Has anyone studied the correlation between party support in elections and Google Trends results? What is the conclusion? Especially I'm interested in the situation in Finland.
There's one in the Economist basically comparing Google Trends ("search data") wtih bettors' prediction; the latter won, and apparently completely "included" Google's search data (explained below the graph):
You'll want to read the methodology, it's a bit too long to paste here. In summary:
The prediction-market [Intrade] figures did exceedingly well, calling the victor correctly in 91 of 107 races. In contrast, the Google-based probabilities picked the right winner only 59 times (see chart). [...] However, it appears that Intrade punters were already fully aware of all the knowledge provided by Google—either because they were in fact using Google data to inform their wagers, or because other sources they relied on contained similar information. The log likelihood (LL), a measure of how closely the estimates made by a logistic regression fit actual results, of the Intrade numbers by themselves was -86.70. The LL of a combined model, which represents the most accurate possible blend of the two data sources, was a virtually indistinguishable -86.52. And the output of the two equations was practically identical, suggesting that the regression was ignoring the Google numbers entirely because they made no additional contribution to Intrade’s accuracy.
Note that it's based on specialized version of the Trends, which look like:
There's also a paper by some Greek computer scientists on predicting the German elections. (prolly because their own elections don't seem to matter much anymore, heh.)
They claim better results, but the rub is that they need to do some (manual?) data scrubbing, e.g..
around the 12th of September, the WI of the word "Steinbruck" presents high variation that is not followed by a similar variation of the WI [Web search Interest--reported by Google Trends] for the name of the leader of the competitor party. On that day, the leader of the SPD gave an interview to the national ARD TV channel and that was the main reason for the significant variation of the relevant WI. This event did not include a representative of the rival party therefore the significant increase of the WI for "Steinbriick" does not necessarily reflect the willingness of potential voters, who seem to search for this term more out of curiosity about what happened in the specific event and less because they really want to vote for the relevant party. Therefore an adjustment is required to the input data set of the algorithm in order to eliminate the noise generated by this event. According to this logic, the WI values for the name of that leader around the TV show dates are ignored. Figure 5 shows the actual WI and the WI after the adjustment.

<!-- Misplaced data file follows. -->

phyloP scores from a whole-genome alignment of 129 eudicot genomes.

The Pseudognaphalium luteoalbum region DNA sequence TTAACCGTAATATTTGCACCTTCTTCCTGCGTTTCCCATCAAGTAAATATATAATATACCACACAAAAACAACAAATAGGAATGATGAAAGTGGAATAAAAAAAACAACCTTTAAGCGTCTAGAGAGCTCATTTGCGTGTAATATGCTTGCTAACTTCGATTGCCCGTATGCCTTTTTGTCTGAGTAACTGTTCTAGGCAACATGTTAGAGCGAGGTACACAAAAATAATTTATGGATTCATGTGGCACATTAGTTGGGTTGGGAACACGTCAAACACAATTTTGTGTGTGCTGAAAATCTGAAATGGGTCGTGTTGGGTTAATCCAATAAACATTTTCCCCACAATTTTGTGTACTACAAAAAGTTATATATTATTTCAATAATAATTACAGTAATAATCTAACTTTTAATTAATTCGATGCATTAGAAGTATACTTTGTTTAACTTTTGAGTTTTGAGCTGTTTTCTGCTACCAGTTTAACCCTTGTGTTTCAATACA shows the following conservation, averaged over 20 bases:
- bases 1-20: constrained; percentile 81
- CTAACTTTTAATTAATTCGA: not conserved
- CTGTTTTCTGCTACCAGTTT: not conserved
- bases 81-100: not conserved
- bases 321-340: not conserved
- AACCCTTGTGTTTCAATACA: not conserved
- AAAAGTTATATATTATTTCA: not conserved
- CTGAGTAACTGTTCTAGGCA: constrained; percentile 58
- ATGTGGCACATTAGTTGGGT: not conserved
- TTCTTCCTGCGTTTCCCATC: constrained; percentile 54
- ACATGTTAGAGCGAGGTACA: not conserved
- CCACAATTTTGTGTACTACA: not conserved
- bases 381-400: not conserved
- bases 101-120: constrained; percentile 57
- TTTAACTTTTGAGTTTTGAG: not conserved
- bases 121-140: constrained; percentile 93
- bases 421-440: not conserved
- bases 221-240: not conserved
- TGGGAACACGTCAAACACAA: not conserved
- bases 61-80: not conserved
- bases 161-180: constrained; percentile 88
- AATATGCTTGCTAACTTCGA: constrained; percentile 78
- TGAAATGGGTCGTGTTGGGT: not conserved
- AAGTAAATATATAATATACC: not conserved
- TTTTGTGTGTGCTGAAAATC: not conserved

They also use historic variation data (something that UK pollsters do) to attain much better accuracy for the most recent election (around 5%)
I'm not aware if anyone tried to replicate this method with other elections/countries.
I could not find a study about the correlation between Google Trends results and actual party support, but found an article about how Google Trends and campaign concepts might lead to increasing of party/candidate support:
According to Google, the top issue in 2016 hasn’t been the economy, income inequality or even race relations; it’s been immigration.
When the voters have chosen a dominant issue in an election cycle, the political environment is primed for a hardline candidate who can take advantage. This is often accompanied by intense media coverage. During the summer of 2015, immigration had a run of 17 consecutive weeks on top; at the same time, Trump entered the race and made immigration the hallmark of his campaign.
So, it's not that people are searching more for a candidate/party that correlates to support, but people searching more and the candidate/party using that concept that gains the support.
Google Trends is just a good sample of search data that shows the interest in some topic:
Trends data is an unbiased sample of our Google search data. It’s anonymized (no one is personally identified), categorized (determining the topic for a search query) and aggregated (grouped together). This allows us to measure interest in a particular topic across search, from around the globe, right down to city-level geography.
In order to assess the support (positive feeling towards the party/candidate), I think this data should be augmented with sentiment and emotions analysis.
So, my feeling is that a direct correlation is quite improbable, but it might be a correlation between a campaign concept such as immigration, taxation, environmental issues etc. raising in trends and the same concept being used by the political party.